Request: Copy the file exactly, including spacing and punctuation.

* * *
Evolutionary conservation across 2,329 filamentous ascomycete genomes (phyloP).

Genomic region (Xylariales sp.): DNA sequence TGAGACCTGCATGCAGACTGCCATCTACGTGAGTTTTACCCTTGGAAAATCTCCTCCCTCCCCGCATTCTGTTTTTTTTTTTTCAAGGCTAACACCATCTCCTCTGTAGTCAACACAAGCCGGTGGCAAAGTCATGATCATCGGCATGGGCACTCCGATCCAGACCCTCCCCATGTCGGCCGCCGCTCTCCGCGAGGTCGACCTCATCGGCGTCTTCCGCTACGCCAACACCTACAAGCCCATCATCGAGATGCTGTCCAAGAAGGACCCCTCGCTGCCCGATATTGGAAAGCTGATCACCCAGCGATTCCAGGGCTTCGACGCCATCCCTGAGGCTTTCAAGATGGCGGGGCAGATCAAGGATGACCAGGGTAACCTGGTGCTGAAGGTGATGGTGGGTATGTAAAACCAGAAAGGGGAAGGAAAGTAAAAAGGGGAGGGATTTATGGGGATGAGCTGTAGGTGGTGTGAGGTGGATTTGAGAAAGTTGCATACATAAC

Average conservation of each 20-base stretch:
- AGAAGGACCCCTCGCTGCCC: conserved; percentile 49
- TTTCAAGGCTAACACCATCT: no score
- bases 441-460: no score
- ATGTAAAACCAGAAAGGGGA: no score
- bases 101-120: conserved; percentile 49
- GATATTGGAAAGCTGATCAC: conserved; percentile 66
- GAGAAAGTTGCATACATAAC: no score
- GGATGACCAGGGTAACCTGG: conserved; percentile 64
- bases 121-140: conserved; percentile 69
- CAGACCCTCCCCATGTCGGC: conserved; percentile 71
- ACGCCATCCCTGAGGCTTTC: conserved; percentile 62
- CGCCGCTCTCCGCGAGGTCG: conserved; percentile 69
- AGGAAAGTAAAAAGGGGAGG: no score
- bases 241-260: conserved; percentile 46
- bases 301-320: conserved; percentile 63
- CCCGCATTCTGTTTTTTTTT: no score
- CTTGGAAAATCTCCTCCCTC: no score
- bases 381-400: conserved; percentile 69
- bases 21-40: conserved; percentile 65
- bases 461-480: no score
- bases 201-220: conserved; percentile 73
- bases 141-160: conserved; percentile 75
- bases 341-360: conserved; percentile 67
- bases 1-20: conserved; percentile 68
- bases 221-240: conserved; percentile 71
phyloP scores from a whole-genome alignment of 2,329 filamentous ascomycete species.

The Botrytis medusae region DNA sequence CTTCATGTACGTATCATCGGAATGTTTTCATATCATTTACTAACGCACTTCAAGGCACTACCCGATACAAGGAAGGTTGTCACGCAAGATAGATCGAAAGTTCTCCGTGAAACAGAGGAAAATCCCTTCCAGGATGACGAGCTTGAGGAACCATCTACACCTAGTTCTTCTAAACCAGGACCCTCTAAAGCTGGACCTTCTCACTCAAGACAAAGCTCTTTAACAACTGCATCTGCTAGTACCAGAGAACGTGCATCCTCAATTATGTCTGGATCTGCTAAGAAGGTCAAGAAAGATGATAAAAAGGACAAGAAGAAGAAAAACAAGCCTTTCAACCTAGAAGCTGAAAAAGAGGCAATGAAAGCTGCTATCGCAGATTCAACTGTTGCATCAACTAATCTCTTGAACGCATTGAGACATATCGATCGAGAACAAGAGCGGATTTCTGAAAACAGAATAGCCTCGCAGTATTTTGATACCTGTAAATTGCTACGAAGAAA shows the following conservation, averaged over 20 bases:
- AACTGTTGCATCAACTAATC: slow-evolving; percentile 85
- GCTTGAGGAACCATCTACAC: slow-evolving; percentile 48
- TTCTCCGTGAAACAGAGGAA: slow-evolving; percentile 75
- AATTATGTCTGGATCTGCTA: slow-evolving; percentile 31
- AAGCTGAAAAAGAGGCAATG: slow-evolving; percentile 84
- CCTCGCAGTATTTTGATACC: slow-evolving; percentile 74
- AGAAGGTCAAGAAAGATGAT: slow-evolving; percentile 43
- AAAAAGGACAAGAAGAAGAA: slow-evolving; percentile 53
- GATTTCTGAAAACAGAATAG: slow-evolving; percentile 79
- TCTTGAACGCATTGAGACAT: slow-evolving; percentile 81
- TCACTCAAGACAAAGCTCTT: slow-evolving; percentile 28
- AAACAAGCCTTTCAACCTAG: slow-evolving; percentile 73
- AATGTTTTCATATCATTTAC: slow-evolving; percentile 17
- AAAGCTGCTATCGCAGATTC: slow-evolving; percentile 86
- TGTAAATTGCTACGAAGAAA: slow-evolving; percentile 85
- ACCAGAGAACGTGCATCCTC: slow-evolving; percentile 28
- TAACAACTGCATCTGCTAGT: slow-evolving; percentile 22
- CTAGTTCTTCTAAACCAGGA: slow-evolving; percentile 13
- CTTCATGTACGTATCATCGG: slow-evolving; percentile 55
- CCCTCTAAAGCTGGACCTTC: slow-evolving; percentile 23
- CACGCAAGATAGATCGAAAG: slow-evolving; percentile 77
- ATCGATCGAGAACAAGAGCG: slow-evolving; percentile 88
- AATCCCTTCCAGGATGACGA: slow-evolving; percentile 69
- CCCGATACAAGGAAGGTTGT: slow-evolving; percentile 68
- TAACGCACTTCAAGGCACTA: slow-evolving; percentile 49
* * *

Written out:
Evolutionary conservation across 2,329 filamentous ascomycete genomes (phyloP).

Genomic region (Xylariales sp.): DNA sequence TGAGACCTGCATGCAGACTGCCATCTACGTGAGTTTTACCCTTGGAAAATCTCCTCCCTCCCCGCATTCTGTTTTTTTTTTTTCAAGGCTAACACCATCTCCTCTGTAGTCAACACAAGCCGGTGGCAAAGTCATGATCATCGGCATGGGCACTCCGATCCAGACCCTCCCCATGTCGGCCGCCGCTCTCCGCGAGGTCGACCTCATCGGCGTCTTCCGCTACGCCAACACCTACAAGCCCATCATCGAGATGCTGTCCAAGAAGGACCCCTCGCTGCCCGATATTGGAAAGCTGATCACCCAGCGATTCCAGGGCTTCGACGCCATCCCTGAGGCTTTCAAGATGGCGGGGCAGATCAAGGATGACCAGGGTAACCTGGTGCTGAAGGTGATGGTGGGTATGTAAAACCAGAAAGGGGAAGGAAAGTAAAAAGGGGAGGGATTTATGGGGATGAGCTGTAGGTGGTGTGAGGTGGATTTGAGAAAGTTGCATACATAAC

Average conservation of each 20-base stretch:
- AGAAGGACCCCTCGCTGCCC: conserved; percentile 49
- TTTCAAGGCTAACACCATCT: no score
- bases 441-460: no score
- ATGTAAAACCAGAAAGGGGA: no score
- bases 101-120: conserved; percentile 49
- GATATTGGAAAGCTGATCAC: conserved; percentile 66
- GAGAAAGTTGCATACATAAC: no score
- GGATGACCAGGGTAACCTGG: conserved; percentile 64
- bases 121-140: conserved; percentile 69
- CAGACCCTCCCCATGTCGGC: conserved; percentile 71
- ACGCCATCCCTGAGGCTTTC: conserved; percentile 62
- CGCCGCTCTCCGCGAGGTCG: conserved; percentile 69
- AGGAAAGTAAAAAGGGGAGG: no score
- bases 241-260: conserved; percentile 46
- bases 301-320: conserved; percentile 63
- CCCGCATTCTGTTTTTTTTT: no score
- CTTGGAAAATCTCCTCCCTC: no score
- bases 381-400: conserved; percentile 69
- bases 21-40: conserved; percentile 65
- bases 461-480: no score
- bases 201-220: conserved; percentile 73
- bases 141-160: conserved; percentile 75
- bases 341-360: conserved; percentile 67
- bases 1-20: conserved; percentile 68
- bases 221-240: conserved; percentile 71
phyloP scores from a whole-genome alignment of 2,329 filamentous ascomycete species.

The Botrytis medusae region DNA sequence CTTCATGTACGTATCATCGGAATGTTTTCATATCATTTACTAACGCACTTCAAGGCACTACCCGATACAAGGAAGGTTGTCACGCAAGATAGATCGAAAGTTCTCCGTGAAACAGAGGAAAATCCCTTCCAGGATGACGAGCTTGAGGAACCATCTACACCTAGTTCTTCTAAACCAGGACCCTCTAAAGCTGGACCTTCTCACTCAAGACAAAGCTCTTTAACAACTGCATCTGCTAGTACCAGAGAACGTGCATCCTCAATTATGTCTGGATCTGCTAAGAAGGTCAAGAAAGATGATAAAAAGGACAAGAAGAAGAAAAACAAGCCTTTCAACCTAGAAGCTGAAAAAGAGGCAATGAAAGCTGCTATCGCAGATTCAACTGTTGCATCAACTAATCTCTTGAACGCATTGAGACATATCGATCGAGAACAAGAGCGGATTTCTGAAAACAGAATAGCCTCGCAGTATTTTGATACCTGTAAATTGCTACGAAGAAA shows the following conservation, averaged over 20 bases:
- AACTGTTGCATCAACTAATC: slow-evolving; percentile 85
- GCTTGAGGAACCATCTACAC: slow-evolving; percentile 48
- TTCTCCGTGAAACAGAGGAA: slow-evolving; percentile 75
- AATTATGTCTGGATCTGCTA: slow-evolving; percentile 31
- AAGCTGAAAAAGAGGCAATG: slow-evolving; percentile 84
- CCTCGCAGTATTTTGATACC: slow-evolving; percentile 74
- AGAAGGTCAAGAAAGATGAT: slow-evolving; percentile 43
- AAAAAGGACAAGAAGAAGAA: slow-evolving; percentile 53
- GATTTCTGAAAACAGAATAG: slow-evolving; percentile 79
- TCTTGAACGCATTGAGACAT: slow-evolving; percentile 81
- TCACTCAAGACAAAGCTCTT: slow-evolving; percentile 28
- AAACAAGCCTTTCAACCTAG: slow-evolving; percentile 73
- AATGTTTTCATATCATTTAC: slow-evolving; percentile 17
- AAAGCTGCTATCGCAGATTC: slow-evolving; percentile 86
- TGTAAATTGCTACGAAGAAA: slow-evolving; percentile 85
- ACCAGAGAACGTGCATCCTC: slow-evolving; percentile 28
- TAACAACTGCATCTGCTAGT: slow-evolving; percentile 22
- CTAGTTCTTCTAAACCAGGA: slow-evolving; percentile 13
- CTTCATGTACGTATCATCGG: slow-evolving; percentile 55
- CCCTCTAAAGCTGGACCTTC: slow-evolving; percentile 23
- CACGCAAGATAGATCGAAAG: slow-evolving; percentile 77
- ATCGATCGAGAACAAGAGCG: slow-evolving; percentile 88
- AATCCCTTCCAGGATGACGA: slow-evolving; percentile 69
- CCCGATACAAGGAAGGTTGT: slow-evolving; percentile 68
- TAACGCACTTCAAGGCACTA: slow-evolving; percentile 49